The software is a unique tool to aid the engine development process, enabling vibration sources to be identified and quantified. All engine developers will benefit from reductions in engine noise, whilst there is particular benefit to manufacturers of diesel and high mileage engines where the longevity of the belt and belt driven components is more critical. In short the software is invaluable in identifying the root cause of noise and potential component failure.
Once the automatic tracking has completed the user can plot the displacement of the belt, at any position along the span of the belt, against time. Using the displacement data, the system will also calculate the Mean, Abs Mean, Peak, Peak to Peak, RMS and Crest values.
A “Flutter Index” (normalised amplitude) is also calculated. This quantifies the level of flutter for the belt.
The system will also take the results into the Fourier domain and plot the vibration frequency of the belt at any position along the span of the belt. All results can be exported, printed and copied to the clipboard.
The software also allows for the analysis of single points (rather than a belt span). This is particularly useful for analysing the vibration of exhaust systems etc. The Software will track targets such as a quadrant target, a light spot, a dark spot or any defined feature in the image. Additionally, belt tracking can be tied to single point tracking such that the system can eliminate the motion and roll of the engine block to give the true relative motion of the belt.
The software can overlay the results from the tracking in one movie onto the belt motion observed in another movie, for immediate visual comparisons.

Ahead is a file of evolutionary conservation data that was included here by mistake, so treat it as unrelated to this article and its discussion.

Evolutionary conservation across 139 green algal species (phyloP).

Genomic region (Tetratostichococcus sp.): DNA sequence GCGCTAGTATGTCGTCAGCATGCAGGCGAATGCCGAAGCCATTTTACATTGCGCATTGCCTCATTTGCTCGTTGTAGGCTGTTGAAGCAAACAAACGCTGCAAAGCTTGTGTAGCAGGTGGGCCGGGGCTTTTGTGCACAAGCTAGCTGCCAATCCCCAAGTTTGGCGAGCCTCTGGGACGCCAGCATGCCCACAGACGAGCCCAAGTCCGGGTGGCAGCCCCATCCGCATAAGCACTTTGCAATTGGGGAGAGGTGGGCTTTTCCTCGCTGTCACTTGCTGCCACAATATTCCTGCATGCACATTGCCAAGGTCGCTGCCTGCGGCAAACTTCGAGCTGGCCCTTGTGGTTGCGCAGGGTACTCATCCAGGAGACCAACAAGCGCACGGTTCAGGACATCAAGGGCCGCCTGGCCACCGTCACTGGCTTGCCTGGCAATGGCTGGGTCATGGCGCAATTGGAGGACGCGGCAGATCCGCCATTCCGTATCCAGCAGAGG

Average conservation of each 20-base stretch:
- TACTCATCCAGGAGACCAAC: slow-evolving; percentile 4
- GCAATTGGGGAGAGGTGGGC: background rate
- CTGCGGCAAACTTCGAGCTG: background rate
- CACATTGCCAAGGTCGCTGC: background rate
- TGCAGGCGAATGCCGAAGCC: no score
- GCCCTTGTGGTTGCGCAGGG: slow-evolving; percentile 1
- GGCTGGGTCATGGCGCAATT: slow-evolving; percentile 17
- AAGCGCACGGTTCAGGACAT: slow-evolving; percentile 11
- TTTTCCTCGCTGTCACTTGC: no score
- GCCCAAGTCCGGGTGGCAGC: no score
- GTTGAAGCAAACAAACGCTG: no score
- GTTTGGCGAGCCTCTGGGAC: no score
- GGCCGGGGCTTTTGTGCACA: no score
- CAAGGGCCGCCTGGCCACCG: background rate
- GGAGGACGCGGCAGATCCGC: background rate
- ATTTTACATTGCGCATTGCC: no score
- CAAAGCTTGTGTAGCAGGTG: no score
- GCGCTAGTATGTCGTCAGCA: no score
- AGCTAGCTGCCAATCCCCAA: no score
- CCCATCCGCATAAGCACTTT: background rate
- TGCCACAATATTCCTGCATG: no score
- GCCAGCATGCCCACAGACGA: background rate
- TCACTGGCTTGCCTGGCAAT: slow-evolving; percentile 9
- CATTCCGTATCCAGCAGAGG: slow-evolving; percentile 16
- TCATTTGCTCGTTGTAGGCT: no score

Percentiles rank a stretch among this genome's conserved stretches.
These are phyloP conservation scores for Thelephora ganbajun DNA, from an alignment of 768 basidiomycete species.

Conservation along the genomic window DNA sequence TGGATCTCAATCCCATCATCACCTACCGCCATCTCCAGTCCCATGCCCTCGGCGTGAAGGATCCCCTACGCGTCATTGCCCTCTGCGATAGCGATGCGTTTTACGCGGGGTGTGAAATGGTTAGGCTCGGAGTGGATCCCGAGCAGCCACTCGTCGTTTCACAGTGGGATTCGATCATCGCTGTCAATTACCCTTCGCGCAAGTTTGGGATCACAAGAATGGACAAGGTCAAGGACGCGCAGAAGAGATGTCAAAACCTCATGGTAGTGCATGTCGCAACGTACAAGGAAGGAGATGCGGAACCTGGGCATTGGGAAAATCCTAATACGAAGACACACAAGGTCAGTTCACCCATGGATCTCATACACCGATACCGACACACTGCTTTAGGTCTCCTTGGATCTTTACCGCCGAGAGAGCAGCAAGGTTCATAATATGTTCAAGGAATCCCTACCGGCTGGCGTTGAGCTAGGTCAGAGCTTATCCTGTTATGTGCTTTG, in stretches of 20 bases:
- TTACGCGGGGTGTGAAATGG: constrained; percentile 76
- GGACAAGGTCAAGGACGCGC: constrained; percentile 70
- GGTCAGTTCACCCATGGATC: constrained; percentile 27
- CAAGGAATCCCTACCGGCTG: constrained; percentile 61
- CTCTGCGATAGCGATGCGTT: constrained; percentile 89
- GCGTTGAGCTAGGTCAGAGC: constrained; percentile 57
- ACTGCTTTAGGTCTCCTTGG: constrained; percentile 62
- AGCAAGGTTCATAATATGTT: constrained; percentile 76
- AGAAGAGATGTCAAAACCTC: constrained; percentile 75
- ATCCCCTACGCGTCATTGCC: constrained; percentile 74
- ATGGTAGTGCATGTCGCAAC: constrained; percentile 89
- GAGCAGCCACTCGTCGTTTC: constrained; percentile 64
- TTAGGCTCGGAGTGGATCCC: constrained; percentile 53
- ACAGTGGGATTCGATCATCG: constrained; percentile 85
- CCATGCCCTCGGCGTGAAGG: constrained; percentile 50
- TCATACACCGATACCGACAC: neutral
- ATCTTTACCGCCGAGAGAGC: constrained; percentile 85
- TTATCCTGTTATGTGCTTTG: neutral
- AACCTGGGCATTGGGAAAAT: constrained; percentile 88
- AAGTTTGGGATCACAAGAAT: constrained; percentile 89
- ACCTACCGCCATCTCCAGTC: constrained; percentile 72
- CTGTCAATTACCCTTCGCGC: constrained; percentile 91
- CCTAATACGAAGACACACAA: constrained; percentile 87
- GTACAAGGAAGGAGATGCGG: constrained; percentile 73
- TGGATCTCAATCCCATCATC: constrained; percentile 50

Where multiple recordings of the same setup are made (at different engine speeds, for example) ViViAn can Batch Process the images. The user can define the analysis on one recording and the software system will use this information and apply it to any number of further recordings. The results can be automatically saved and exported as part of the Batch Processing procedure.
The software will also detect the “visual” width of the belt. This will change in the image as the belt twists. The width measurement can be used to evaluate the degree of twist in the belt.
If the camera system used is able to take an external synchronisation signal (we recommend cameras from NAC Image Technology Inc) then the captured frame rate of the camera can be synchronised to the crank angle rotation of the engine. ViViAn will manage this “variable” timing operation and adjust the results accordingly. Using Crank Angle synchronisation will assist in the accurate comparison of separate recordings.
The system (optionally) allows for the results to be burnt directly to CD/DVD together with the source movies and the re-distributable application files. This allows for end users to assess the results of the analysis, in electronic format, from their own PC, without needing the full version of ViViAn.